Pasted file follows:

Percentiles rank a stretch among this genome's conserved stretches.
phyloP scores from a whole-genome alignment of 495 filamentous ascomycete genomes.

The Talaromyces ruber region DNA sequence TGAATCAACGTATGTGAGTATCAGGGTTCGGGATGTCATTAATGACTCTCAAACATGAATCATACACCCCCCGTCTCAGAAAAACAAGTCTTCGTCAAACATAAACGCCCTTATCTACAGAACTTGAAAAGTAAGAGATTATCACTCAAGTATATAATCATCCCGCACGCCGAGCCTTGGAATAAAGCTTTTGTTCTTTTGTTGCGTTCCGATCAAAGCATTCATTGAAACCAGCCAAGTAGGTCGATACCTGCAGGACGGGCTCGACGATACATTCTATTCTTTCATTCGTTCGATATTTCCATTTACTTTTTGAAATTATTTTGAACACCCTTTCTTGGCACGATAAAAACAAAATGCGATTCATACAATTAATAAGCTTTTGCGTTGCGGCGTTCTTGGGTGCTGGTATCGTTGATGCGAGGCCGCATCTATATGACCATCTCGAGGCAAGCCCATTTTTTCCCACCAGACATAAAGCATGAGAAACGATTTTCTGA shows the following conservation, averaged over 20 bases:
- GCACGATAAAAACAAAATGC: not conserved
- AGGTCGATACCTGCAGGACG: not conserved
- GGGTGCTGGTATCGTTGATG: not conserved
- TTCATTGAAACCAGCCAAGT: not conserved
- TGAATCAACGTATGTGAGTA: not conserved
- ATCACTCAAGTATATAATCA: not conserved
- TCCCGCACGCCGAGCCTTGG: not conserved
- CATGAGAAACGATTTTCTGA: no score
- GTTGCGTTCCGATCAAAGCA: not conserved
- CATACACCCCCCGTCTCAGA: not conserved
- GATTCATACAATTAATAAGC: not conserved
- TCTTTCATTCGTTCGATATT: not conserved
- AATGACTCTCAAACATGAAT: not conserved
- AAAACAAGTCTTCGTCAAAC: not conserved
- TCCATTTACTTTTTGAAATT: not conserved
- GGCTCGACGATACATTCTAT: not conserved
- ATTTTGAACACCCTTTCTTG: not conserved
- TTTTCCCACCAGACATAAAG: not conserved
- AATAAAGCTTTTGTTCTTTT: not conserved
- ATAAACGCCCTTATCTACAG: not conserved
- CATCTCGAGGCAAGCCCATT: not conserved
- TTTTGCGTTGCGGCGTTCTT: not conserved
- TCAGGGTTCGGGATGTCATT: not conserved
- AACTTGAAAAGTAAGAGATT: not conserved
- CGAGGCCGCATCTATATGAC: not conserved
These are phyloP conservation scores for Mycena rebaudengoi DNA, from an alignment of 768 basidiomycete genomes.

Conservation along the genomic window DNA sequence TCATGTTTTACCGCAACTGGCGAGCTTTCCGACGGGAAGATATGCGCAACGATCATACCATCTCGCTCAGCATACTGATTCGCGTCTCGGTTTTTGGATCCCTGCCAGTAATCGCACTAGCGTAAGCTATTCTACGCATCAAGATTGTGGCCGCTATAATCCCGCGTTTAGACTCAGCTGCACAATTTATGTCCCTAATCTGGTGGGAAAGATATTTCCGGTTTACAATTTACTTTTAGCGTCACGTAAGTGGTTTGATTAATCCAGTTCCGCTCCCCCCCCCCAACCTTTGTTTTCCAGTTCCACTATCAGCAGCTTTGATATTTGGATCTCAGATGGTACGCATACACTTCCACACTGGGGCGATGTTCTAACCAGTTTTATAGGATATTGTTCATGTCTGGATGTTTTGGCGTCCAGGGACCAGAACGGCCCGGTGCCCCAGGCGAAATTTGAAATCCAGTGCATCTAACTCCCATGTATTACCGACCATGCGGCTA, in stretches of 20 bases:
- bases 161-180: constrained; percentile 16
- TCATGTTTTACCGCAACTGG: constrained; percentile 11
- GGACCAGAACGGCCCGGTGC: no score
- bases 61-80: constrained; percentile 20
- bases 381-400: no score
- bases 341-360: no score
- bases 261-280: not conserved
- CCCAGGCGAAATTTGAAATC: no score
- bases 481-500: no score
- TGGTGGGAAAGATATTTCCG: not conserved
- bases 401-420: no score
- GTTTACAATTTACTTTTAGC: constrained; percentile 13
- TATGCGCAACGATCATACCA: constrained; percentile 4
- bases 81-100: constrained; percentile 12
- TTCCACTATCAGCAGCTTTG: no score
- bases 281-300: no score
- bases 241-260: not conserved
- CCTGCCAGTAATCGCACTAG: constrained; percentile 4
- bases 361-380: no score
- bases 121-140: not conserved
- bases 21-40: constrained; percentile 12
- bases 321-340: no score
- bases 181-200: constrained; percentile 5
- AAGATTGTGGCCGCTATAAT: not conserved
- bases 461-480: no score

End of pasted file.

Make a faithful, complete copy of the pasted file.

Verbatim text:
Percentiles rank a stretch among this genome's conserved stretches.
phyloP scores from a whole-genome alignment of 495 filamentous ascomycete genomes.

The Talaromyces ruber region DNA sequence TGAATCAACGTATGTGAGTATCAGGGTTCGGGATGTCATTAATGACTCTCAAACATGAATCATACACCCCCCGTCTCAGAAAAACAAGTCTTCGTCAAACATAAACGCCCTTATCTACAGAACTTGAAAAGTAAGAGATTATCACTCAAGTATATAATCATCCCGCACGCCGAGCCTTGGAATAAAGCTTTTGTTCTTTTGTTGCGTTCCGATCAAAGCATTCATTGAAACCAGCCAAGTAGGTCGATACCTGCAGGACGGGCTCGACGATACATTCTATTCTTTCATTCGTTCGATATTTCCATTTACTTTTTGAAATTATTTTGAACACCCTTTCTTGGCACGATAAAAACAAAATGCGATTCATACAATTAATAAGCTTTTGCGTTGCGGCGTTCTTGGGTGCTGGTATCGTTGATGCGAGGCCGCATCTATATGACCATCTCGAGGCAAGCCCATTTTTTCCCACCAGACATAAAGCATGAGAAACGATTTTCTGA shows the following conservation, averaged over 20 bases:
- GCACGATAAAAACAAAATGC: not conserved
- AGGTCGATACCTGCAGGACG: not conserved
- GGGTGCTGGTATCGTTGATG: not conserved
- TTCATTGAAACCAGCCAAGT: not conserved
- TGAATCAACGTATGTGAGTA: not conserved
- ATCACTCAAGTATATAATCA: not conserved
- TCCCGCACGCCGAGCCTTGG: not conserved
- CATGAGAAACGATTTTCTGA: no score
- GTTGCGTTCCGATCAAAGCA: not conserved
- CATACACCCCCCGTCTCAGA: not conserved
- GATTCATACAATTAATAAGC: not conserved
- TCTTTCATTCGTTCGATATT: not conserved
- AATGACTCTCAAACATGAAT: not conserved
- AAAACAAGTCTTCGTCAAAC: not conserved
- TCCATTTACTTTTTGAAATT: not conserved
- GGCTCGACGATACATTCTAT: not conserved
- ATTTTGAACACCCTTTCTTG: not conserved
- TTTTCCCACCAGACATAAAG: not conserved
- AATAAAGCTTTTGTTCTTTT: not conserved
- ATAAACGCCCTTATCTACAG: not conserved
- CATCTCGAGGCAAGCCCATT: not conserved
- TTTTGCGTTGCGGCGTTCTT: not conserved
- TCAGGGTTCGGGATGTCATT: not conserved
- AACTTGAAAAGTAAGAGATT: not conserved
- CGAGGCCGCATCTATATGAC: not conserved
These are phyloP conservation scores for Mycena rebaudengoi DNA, from an alignment of 768 basidiomycete genomes.

Conservation along the genomic window DNA sequence TCATGTTTTACCGCAACTGGCGAGCTTTCCGACGGGAAGATATGCGCAACGATCATACCATCTCGCTCAGCATACTGATTCGCGTCTCGGTTTTTGGATCCCTGCCAGTAATCGCACTAGCGTAAGCTATTCTACGCATCAAGATTGTGGCCGCTATAATCCCGCGTTTAGACTCAGCTGCACAATTTATGTCCCTAATCTGGTGGGAAAGATATTTCCGGTTTACAATTTACTTTTAGCGTCACGTAAGTGGTTTGATTAATCCAGTTCCGCTCCCCCCCCCCAACCTTTGTTTTCCAGTTCCACTATCAGCAGCTTTGATATTTGGATCTCAGATGGTACGCATACACTTCCACACTGGGGCGATGTTCTAACCAGTTTTATAGGATATTGTTCATGTCTGGATGTTTTGGCGTCCAGGGACCAGAACGGCCCGGTGCCCCAGGCGAAATTTGAAATCCAGTGCATCTAACTCCCATGTATTACCGACCATGCGGCTA, in stretches of 20 bases:
- bases 161-180: constrained; percentile 16
- TCATGTTTTACCGCAACTGG: constrained; percentile 11
- GGACCAGAACGGCCCGGTGC: no score
- bases 61-80: constrained; percentile 20
- bases 381-400: no score
- bases 341-360: no score
- bases 261-280: not conserved
- CCCAGGCGAAATTTGAAATC: no score
- bases 481-500: no score
- TGGTGGGAAAGATATTTCCG: not conserved
- bases 401-420: no score
- GTTTACAATTTACTTTTAGC: constrained; percentile 13
- TATGCGCAACGATCATACCA: constrained; percentile 4
- bases 81-100: constrained; percentile 12
- TTCCACTATCAGCAGCTTTG: no score
- bases 281-300: no score
- bases 241-260: not conserved
- CCTGCCAGTAATCGCACTAG: constrained; percentile 4
- bases 361-380: no score
- bases 121-140: not conserved
- bases 21-40: constrained; percentile 12
- bases 321-340: no score
- bases 181-200: constrained; percentile 5
- AAGATTGTGGCCGCTATAAT: not conserved
- bases 461-480: no score